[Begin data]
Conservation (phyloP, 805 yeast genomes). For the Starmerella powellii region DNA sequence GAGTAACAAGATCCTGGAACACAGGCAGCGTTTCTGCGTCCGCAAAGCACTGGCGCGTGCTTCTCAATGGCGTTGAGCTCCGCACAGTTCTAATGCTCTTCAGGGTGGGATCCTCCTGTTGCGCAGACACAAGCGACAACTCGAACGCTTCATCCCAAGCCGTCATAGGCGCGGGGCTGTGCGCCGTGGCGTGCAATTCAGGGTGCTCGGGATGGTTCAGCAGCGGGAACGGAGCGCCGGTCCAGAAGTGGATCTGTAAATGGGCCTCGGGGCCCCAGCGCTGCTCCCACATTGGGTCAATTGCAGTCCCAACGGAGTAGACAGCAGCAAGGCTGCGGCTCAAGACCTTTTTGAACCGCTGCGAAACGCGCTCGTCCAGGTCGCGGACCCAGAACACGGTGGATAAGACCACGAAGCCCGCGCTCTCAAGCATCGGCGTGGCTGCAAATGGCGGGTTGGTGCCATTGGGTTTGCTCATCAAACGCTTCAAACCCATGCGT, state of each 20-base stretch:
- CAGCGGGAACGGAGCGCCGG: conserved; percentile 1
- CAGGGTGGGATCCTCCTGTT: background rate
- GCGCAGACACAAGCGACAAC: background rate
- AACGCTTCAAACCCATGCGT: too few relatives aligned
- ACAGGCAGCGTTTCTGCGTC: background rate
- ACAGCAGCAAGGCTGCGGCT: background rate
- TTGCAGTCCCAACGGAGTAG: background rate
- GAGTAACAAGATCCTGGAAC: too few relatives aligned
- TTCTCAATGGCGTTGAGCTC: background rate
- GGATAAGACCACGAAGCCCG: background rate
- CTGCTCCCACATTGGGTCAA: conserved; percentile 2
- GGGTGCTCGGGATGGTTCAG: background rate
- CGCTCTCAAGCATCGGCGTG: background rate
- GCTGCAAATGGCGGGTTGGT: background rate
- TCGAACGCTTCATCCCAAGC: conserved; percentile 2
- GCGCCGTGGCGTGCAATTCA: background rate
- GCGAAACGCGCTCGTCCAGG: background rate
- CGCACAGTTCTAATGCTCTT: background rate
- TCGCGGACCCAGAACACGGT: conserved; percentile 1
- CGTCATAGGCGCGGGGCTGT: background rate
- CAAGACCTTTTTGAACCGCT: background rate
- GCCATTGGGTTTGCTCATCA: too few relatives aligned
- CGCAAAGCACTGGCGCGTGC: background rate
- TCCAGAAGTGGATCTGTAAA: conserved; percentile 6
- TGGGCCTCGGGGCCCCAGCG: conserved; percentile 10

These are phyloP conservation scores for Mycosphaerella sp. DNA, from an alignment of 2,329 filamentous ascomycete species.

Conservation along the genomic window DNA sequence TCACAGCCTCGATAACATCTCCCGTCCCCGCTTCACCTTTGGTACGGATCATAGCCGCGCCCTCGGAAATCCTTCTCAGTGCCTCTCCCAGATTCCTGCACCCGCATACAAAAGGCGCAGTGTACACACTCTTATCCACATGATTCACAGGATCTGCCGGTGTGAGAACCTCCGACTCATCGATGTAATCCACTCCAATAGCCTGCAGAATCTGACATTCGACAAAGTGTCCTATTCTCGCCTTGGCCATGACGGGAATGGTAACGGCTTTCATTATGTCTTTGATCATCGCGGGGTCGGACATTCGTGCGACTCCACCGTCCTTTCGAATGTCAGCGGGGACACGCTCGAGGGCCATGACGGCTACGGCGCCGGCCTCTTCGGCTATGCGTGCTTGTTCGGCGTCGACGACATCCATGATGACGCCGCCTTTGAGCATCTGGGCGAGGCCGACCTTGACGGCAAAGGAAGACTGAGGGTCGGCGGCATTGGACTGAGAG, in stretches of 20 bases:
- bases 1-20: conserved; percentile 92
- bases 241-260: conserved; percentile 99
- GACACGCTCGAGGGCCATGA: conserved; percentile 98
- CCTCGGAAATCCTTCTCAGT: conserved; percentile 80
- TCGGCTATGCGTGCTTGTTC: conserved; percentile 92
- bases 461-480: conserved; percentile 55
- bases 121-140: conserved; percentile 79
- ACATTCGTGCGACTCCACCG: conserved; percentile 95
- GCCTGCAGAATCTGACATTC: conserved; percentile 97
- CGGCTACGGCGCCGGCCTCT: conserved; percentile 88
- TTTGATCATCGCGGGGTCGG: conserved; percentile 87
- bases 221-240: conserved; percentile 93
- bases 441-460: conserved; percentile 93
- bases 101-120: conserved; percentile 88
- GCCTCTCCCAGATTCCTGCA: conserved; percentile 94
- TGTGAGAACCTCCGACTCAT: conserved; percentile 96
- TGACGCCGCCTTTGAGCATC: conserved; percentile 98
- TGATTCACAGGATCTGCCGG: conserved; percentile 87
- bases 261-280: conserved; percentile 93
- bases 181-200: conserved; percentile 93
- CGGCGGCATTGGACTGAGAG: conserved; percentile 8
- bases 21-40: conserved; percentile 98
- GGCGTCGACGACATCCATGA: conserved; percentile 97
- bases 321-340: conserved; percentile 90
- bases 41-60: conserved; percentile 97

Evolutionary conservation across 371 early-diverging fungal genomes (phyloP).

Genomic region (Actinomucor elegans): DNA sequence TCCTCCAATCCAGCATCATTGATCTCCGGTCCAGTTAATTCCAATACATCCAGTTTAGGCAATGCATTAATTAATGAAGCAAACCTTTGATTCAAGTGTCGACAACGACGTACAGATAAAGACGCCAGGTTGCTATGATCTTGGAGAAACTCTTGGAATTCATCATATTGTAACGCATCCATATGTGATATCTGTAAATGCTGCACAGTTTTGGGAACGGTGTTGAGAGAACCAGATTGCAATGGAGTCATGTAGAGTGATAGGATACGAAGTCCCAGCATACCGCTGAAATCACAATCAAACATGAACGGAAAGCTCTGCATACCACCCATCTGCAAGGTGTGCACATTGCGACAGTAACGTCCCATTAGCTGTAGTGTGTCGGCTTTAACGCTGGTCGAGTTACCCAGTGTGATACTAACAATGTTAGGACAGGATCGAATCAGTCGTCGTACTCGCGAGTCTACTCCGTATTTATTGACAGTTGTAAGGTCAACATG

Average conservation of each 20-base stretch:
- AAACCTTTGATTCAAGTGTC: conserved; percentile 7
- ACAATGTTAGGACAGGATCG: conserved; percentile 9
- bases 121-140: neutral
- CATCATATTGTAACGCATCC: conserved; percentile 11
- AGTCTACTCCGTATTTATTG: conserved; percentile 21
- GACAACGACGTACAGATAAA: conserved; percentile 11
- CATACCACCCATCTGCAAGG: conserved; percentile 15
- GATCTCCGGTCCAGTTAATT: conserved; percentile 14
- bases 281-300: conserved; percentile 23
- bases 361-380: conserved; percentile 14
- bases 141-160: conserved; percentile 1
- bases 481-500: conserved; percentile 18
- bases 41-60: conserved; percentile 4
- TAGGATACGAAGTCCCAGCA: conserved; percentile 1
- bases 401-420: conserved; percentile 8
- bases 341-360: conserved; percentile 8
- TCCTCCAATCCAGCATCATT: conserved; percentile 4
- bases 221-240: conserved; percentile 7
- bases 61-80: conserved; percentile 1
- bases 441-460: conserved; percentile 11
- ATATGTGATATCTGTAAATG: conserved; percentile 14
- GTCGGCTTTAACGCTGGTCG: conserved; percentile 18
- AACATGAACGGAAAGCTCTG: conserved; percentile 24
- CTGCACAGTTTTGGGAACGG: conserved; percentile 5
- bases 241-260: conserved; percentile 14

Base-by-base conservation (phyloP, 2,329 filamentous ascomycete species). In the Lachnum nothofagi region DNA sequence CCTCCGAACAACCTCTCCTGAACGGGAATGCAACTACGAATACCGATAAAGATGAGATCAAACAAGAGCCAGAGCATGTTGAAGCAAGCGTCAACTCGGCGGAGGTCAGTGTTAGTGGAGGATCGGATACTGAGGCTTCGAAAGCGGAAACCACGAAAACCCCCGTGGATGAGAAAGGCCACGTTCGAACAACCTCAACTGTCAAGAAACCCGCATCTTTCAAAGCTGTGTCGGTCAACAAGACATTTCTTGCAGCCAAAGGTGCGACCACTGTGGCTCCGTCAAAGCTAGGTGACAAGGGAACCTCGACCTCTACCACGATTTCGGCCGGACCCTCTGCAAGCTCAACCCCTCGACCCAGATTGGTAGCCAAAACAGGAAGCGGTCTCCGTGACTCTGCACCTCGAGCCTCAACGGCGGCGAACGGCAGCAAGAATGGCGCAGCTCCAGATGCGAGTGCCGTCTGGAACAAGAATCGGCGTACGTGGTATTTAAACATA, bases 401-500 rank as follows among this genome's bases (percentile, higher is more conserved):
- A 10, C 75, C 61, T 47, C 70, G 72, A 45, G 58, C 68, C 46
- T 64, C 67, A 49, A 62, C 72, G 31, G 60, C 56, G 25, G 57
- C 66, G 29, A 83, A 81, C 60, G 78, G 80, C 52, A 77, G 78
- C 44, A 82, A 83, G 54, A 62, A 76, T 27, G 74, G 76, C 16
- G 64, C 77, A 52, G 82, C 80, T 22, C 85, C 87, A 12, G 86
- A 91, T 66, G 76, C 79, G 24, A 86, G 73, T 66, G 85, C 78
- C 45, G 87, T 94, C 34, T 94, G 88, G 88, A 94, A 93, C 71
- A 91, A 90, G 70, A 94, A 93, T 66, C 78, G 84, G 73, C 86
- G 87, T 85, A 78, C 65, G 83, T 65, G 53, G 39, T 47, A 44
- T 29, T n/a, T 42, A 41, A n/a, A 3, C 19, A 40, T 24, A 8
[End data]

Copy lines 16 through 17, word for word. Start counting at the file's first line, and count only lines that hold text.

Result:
- TCGAACGCTTCATCCCAAGC: conserved; percentile 2
- GCGCCGTGGCGTGCAATTCA: background rate